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RE: Names, professional courtesy, and more

Perhaps we encourage the use of the informal specimen names people
already use: "Sue," "Big Al," or whatever.  I understand the hominid
people do that.  It allows very extensive discussion in the community
without scooping anyone's right to name and describe.

  --Toby White


> -----Original Message-----
> From: owner-dinosaur@usc.edu [mailto:owner-dinosaur@usc.edu] 
> On Behalf Of Thomas R. Holtz, Jr.
> Sent: Wednesday, March 13, 2002 7:48 AM
> To: dinosaur
> Cc: Mickey_Mortimer111@msn.com; qilongia@yahoo.com; 
> dino.hunter@cox.net
> Subject: Names, professional courtesy, and more
> Greetings,
> In a hopes to diffuse some tensions here, and to add my $0.02, some
> thoughts:
> * In general, I'm not too fond of the widespread use of 
> nomina nuda and similar premature name announcements in 
> non-technical, fringe technical, and heck, once in a while, 
> technical literature.  The latter case can be from 
> mis-judging timing as anything else: for example, Chiappe 
> using the name of his not-yet-released abelisaurid in 
> "Walking on Eggs" or on an SVP slide
> before the paper is out.   (And no: I don't know when the 
> paper is coming
> out). An especially tricky spot for this is taxonomic lists 
> for particular formations/localities; as these are sometimes 
> done by committee, the primary person responsible for the 
> compilation of the table is not always aware of the current 
> taxonomic status of all names on the list.
> The first category, non-technical, includes popular articles 
> and such: in these cases, the name might slip out because the 
> authors already know what they want to call it, but haven't 
> gotten around to writing the papers yet. Nevertheless, they 
> are so used to calling the fossil by that name that it is 
> second nature.  A special case of this: museum exhibit 
> guides, which can be notorious for prematurely announcing 
> names, or even announcing names that are eventually replaced 
> by others.
> The middle category, what I just dubbed "fringe technical", 
> is the trickiest of all.  This includes nearly all the 
> compilations of "all dinosaur names ever named", whether in 
> print or on the Internet.  (For that matter, the Internet 
> itself has greatly aided-and-abetted fringe technical 
> literature). These publications are not Science as such, and 
> many are done without serious peer review, but they (in 
> principle) try to uphold the virtues of biological 
> nomenclature.  However, they ALSO try to hold to the virtues 
> of "completeness", and therein lies the problem.  I FULLY 
> understand this virtue, and have made plenty of these types 
> of lists in the past.  However, they can cause problems
> Mickey has commented on the "widespread" use of 
> ""Chaoyangosaurus" from 1983-1998, before it was described as 
> Chaoyangsaurus".  This use was NOT widespread, and was 
> essentially absent in the technical literature.  It WAS 
> present in the Great Compilations of Names, but not in (say)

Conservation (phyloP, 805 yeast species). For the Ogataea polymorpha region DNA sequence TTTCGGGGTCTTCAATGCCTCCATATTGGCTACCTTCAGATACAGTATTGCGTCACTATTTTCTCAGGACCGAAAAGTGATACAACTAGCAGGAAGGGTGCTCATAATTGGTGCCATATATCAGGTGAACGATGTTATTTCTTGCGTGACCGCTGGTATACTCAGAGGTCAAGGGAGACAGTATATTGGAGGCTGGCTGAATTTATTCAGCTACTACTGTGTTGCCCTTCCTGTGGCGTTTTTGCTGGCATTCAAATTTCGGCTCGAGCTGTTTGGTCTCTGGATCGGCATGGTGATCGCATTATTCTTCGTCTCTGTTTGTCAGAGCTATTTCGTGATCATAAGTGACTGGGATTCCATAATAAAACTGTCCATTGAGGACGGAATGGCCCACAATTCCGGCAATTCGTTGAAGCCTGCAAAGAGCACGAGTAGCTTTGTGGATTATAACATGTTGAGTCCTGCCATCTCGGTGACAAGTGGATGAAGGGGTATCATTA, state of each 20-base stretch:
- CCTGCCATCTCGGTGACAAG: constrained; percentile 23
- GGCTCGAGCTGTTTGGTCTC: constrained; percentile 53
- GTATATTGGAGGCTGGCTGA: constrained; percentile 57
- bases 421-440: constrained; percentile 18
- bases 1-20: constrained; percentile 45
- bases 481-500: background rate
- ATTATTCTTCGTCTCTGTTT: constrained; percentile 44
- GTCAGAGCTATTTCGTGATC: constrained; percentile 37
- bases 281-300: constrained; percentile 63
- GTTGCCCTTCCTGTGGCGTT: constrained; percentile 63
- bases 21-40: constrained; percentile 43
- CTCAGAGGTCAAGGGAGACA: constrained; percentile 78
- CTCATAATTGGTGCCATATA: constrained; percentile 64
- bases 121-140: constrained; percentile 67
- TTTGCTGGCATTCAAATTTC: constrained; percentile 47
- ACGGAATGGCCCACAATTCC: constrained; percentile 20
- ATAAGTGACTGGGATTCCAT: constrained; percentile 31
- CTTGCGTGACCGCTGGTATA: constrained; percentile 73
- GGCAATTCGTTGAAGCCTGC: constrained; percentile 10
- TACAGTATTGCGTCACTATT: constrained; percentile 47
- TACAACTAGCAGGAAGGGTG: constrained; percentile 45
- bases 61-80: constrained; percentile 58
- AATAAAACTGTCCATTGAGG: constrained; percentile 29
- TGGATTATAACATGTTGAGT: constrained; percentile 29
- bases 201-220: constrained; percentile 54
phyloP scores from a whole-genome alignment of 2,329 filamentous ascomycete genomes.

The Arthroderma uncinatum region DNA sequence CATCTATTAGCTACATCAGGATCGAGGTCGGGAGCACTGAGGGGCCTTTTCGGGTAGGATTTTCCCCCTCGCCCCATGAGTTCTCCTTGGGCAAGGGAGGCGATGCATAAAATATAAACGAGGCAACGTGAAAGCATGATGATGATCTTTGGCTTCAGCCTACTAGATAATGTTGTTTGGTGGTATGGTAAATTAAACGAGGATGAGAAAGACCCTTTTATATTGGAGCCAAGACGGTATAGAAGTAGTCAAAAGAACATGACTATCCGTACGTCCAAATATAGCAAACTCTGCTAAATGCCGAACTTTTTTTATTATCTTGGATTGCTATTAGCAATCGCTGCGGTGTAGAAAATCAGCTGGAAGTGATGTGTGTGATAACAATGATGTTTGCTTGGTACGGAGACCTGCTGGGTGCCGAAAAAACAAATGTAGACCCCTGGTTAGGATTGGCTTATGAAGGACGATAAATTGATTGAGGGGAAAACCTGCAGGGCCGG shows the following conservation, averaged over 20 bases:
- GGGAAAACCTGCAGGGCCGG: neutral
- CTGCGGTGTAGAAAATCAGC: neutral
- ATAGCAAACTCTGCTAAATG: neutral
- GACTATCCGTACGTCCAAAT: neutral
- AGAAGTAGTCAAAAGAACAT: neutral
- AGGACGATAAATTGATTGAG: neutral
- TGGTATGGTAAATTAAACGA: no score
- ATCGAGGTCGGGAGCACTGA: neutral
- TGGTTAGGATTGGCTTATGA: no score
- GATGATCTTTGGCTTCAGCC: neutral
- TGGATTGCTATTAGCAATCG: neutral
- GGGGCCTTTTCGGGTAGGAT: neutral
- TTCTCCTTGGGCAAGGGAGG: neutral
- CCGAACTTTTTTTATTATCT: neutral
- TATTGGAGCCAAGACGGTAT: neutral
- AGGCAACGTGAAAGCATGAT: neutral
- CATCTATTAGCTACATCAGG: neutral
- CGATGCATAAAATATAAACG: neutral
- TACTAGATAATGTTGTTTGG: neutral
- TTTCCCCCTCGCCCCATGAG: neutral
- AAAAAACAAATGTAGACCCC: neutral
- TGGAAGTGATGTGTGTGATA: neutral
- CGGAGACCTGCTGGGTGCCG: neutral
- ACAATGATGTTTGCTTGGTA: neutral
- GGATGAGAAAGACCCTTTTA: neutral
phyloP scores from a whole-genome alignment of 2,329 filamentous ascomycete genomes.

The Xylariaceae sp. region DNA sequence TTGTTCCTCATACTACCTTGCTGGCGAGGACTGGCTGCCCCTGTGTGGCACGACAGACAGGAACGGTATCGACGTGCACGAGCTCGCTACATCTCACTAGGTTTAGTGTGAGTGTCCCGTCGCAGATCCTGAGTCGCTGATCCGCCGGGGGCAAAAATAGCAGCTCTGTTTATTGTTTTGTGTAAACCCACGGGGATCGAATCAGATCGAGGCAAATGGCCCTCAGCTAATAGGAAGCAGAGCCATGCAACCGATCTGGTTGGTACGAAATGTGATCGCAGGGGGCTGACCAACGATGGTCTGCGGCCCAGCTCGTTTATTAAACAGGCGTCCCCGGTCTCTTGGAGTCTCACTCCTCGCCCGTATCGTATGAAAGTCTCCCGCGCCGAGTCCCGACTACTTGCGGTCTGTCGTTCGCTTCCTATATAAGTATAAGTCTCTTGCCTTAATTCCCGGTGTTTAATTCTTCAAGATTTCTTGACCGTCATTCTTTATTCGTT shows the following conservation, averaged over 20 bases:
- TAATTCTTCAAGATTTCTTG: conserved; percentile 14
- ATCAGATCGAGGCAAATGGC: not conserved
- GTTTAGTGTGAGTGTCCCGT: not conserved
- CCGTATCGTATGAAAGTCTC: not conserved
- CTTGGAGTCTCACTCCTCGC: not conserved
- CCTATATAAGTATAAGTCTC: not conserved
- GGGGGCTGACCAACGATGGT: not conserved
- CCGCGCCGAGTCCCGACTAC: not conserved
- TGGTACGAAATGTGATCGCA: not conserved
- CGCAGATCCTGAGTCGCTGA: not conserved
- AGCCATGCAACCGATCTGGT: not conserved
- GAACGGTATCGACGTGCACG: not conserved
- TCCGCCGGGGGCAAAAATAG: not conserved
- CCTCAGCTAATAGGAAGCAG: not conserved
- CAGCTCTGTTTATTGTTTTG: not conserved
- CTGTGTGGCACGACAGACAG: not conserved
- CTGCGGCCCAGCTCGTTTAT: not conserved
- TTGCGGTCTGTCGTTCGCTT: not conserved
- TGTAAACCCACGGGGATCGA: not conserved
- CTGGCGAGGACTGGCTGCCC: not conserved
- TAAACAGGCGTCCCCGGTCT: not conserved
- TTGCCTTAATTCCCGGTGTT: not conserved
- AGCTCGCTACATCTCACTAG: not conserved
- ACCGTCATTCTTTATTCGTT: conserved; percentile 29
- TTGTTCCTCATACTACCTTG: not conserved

> _The Dinosauria_, even if some of the authors of the 
> appropriate chapters knew very well that that taxon was 
> coming out eventually.
> So, my general recommendation is that which was followed in 
> The Dinosauria: unless the name is really, truly formally 
> published and out there, be as courteous as possible to the 
> authors and the rest of the community and DON'T use the 
> informal name.  Call the critters "Chilantaisaurus" 
> maortuensis or "new Wyoming megalosaur" or whatever, until 
> the formal name is there, even if you know what names are 
> planned for it.  The croc-workers have behaved much, much 
> more professionally about this, referring to the "Kayenta 
> croc" or the "Fruita croc" (for example) by informal names 
> for *decades*, waiting for these formal names (which are 
> known in the community in some cases) to be published. 
> (Incidentally, are either of these two examples published 
> yet? Must check...).
> So I would advocate the virtue of courtesy over the desire to 
> show that you know a special name, and in problematic cases 
> to favor courtesy.
> Just my opinion; use it as you will.
> * In Mickey's defense, the special case of "Brontoraptor": 
> First off, I and others who've seen specimens or casts are 
> not at all convinced yet it is distinct from _Edmarka_, 
> _Torvosaurus_, or even from _T. tanneri_.  Be that as it may, 
> this name has already wormed its way into the literature in 
> (among other cases) Jerry Harris' _Acrocanthosaurus_ paper 
> (NMMNHS Bulletin 13).  This suite of fossils is one of those 
> that's hard to ignore: it adds a lot of info to our knowledge 
> of Jurassic North American basal tetanurines. I REALLY hope 
> Seigwarth et al. try and get the anatomical description 
> published formally soon.
>               Thomas R. Holtz, Jr.
>               Vertebrate Paleontologist
> Department of Geology         Director, Earth, Life & Time Program
> University of Maryland                College Park Scholars
>               College Park, MD  20742 
> http://www.geol.umd.edu/~tholtz/tholtz.htm
Phone:  301-405-4084    Email:  tholtz@geol.umd.edu
Fax (Geol):  301-314-9661       Fax (CPS-ELT): 301-405-0796